Tonight fans of ‘SVU’ get a special treat as the season 14 finale, “Her Negotiation,” is married to the season 15 premiere, “Surrender Benson,” creating an ‘SVU’ two hour event.
While both episodes have already aired, this is the first chance that viewers will have to see the two installments play as one unit. (In my opinion, a smart move by NBC.)
For those wanting to know more about the creation and execution of these two interwoven chapters of the series, here are a few details. (Small spoiler alert here – if you are one of the few people who has not seen these episodes, you’ve been warned that there are some revelations here.)
First, “Her Negotiation” was not originally meant to be the season finale. Originally, the final episode of the season was going to be “Poisoned Motive,” the episode in which Rollins was shot by a sniper who was carrying a grudge against her partner Fin, but when NBC ordered an additional two episodes, the plot for Benson’s harrowing experience was hatched.
The criminal storyline, and the creation of ‘The Beast,’ character William Lewis, was, like many other ‘SVU’ plotlines, based on several real-life incidents; one of which involved a man who raped an elderly woman who was birdwatching in Central Park. She had photographed him nine days earlier committing a lewd act in the park and reported it. Looking further into the man’s past, which included a long history of violence against elderly women, led the writers of ‘SVU’ to this storyline.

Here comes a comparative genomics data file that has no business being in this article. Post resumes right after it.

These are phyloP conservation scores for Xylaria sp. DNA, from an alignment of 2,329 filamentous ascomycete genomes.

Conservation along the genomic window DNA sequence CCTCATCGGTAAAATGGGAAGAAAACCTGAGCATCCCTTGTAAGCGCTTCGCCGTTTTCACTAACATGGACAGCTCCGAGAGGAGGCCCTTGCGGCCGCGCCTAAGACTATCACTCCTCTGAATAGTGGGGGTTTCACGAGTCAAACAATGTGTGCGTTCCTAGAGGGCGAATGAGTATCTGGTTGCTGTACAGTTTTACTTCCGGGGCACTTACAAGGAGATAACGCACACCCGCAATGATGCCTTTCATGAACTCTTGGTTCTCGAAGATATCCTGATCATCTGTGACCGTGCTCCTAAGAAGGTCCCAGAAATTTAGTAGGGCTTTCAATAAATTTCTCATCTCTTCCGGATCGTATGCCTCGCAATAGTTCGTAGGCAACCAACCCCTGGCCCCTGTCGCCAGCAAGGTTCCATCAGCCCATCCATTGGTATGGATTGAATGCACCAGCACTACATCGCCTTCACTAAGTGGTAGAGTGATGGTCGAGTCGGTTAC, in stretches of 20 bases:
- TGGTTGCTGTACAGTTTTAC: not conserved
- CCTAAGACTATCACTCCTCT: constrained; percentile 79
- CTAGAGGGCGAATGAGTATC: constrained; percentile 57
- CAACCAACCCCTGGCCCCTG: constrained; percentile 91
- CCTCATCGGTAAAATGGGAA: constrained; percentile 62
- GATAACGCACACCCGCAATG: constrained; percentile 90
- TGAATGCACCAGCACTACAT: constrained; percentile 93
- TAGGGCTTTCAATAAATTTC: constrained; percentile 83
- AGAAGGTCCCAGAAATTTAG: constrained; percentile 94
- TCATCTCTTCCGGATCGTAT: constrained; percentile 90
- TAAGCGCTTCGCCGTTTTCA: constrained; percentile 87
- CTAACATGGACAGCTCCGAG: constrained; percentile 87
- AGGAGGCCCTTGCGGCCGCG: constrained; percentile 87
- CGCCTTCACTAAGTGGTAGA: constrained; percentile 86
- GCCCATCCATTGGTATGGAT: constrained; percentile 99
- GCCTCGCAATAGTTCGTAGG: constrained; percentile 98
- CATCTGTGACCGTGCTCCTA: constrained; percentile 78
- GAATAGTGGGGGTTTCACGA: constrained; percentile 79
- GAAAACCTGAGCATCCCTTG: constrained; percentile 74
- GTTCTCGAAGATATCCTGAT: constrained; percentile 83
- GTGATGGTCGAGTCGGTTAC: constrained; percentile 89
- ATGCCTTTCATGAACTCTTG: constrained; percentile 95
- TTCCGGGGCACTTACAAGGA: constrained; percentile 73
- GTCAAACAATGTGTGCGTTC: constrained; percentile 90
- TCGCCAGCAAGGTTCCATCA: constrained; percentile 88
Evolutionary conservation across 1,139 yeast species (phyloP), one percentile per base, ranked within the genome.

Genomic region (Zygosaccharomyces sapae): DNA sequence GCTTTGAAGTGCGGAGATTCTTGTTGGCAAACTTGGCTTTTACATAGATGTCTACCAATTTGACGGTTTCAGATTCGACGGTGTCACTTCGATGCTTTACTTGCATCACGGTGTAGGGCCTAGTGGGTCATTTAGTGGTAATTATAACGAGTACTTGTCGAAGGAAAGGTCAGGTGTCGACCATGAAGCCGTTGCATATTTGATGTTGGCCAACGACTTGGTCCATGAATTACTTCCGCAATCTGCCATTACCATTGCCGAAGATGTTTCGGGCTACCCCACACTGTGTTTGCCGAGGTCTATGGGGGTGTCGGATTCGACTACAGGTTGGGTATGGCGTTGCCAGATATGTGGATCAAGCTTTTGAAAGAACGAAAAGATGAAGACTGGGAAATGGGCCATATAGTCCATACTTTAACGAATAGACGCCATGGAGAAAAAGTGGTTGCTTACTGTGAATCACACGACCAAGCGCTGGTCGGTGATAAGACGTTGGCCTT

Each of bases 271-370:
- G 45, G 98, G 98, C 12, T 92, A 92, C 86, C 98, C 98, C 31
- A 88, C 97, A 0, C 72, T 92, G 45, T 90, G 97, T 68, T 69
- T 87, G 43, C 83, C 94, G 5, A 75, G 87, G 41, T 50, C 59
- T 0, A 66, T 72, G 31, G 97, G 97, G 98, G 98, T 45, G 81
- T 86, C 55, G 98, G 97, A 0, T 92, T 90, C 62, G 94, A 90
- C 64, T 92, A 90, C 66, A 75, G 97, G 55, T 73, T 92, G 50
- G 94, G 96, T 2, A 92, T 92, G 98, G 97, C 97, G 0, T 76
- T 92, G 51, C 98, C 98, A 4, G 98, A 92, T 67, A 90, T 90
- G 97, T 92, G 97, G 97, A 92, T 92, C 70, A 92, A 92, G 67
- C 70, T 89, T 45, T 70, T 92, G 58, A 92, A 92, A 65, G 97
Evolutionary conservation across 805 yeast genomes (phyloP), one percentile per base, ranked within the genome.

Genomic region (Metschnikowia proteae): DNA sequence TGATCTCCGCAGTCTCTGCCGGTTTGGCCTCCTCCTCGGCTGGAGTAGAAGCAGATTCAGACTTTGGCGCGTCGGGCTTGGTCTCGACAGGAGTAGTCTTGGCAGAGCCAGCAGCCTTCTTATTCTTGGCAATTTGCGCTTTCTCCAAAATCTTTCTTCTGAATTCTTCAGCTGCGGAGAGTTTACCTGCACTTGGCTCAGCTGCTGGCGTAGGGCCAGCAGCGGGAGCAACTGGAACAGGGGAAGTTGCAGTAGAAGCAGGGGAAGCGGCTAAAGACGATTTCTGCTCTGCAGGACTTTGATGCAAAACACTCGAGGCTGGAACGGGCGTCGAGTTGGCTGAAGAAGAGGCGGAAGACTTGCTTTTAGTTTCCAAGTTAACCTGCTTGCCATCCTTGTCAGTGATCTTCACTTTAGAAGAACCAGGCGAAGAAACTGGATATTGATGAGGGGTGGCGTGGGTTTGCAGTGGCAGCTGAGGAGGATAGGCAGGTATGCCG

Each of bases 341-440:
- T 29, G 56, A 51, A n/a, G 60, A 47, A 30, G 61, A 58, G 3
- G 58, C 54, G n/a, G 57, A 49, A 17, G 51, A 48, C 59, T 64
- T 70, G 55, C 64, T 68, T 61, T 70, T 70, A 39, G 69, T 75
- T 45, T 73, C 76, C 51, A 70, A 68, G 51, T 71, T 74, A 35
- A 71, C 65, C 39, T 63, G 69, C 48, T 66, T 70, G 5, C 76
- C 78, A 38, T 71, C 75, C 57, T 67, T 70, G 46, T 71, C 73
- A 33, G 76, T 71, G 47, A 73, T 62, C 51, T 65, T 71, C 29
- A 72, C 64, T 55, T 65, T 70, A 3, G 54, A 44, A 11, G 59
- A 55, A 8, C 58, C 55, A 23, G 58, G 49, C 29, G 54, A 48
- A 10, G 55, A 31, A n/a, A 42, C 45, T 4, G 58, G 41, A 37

Executive Producer Warren Leight explained, “There was a weird spate of guys with really bad rap sheets who were never convicted of their crimes for some reason. When you look more closely at what they’d done, it was inconceivable that they were out, free to walk amongst us. There are flaws in the legal system; people get off repeatedly on technicalities or they play the system really well, maybe their name is repeatedly misspelled so the law can’t catch up to with them or maybe they get caught, go to prison but then get released by mistake. All of these things add up to having this really bad guy who’s gotten away with so many different crimes so many times.”
With the basis for the character in mind, Leight wrote the role with Pablo Schreiber in mind. “I’d worked with him on another show that I wrote, ‘Lights Out,’ and I knew he could carry this, even elevate the material and he really did.”
While most of Lewis’ actions were performed just as scripted, Leight revealed that not all of the deeds incorporated by Schreiber were on the page. “The scene where Benson spits on him and he wipes it from his cheek and then puts his finger an in his mouth was written, but other times, he would say, ‘let me try something here’ and we would let him go.” To that effect, Leight disclosed that in the scene with Lewis and Benson in the car, when he puts duct tape on her mouth and kisses her, that was all Schreiber.
Schreiber wasn’t the only one that Leight felt brought the goods, saying, “Everyone stepped past what I expected of anyone. Michael Smith, who directed “Surrender Benson,” did so in such a way that he really guided the viewer through each moment very visually, especially in the scenes with just Lewis and Benson. He really took those scenes to a higher level.”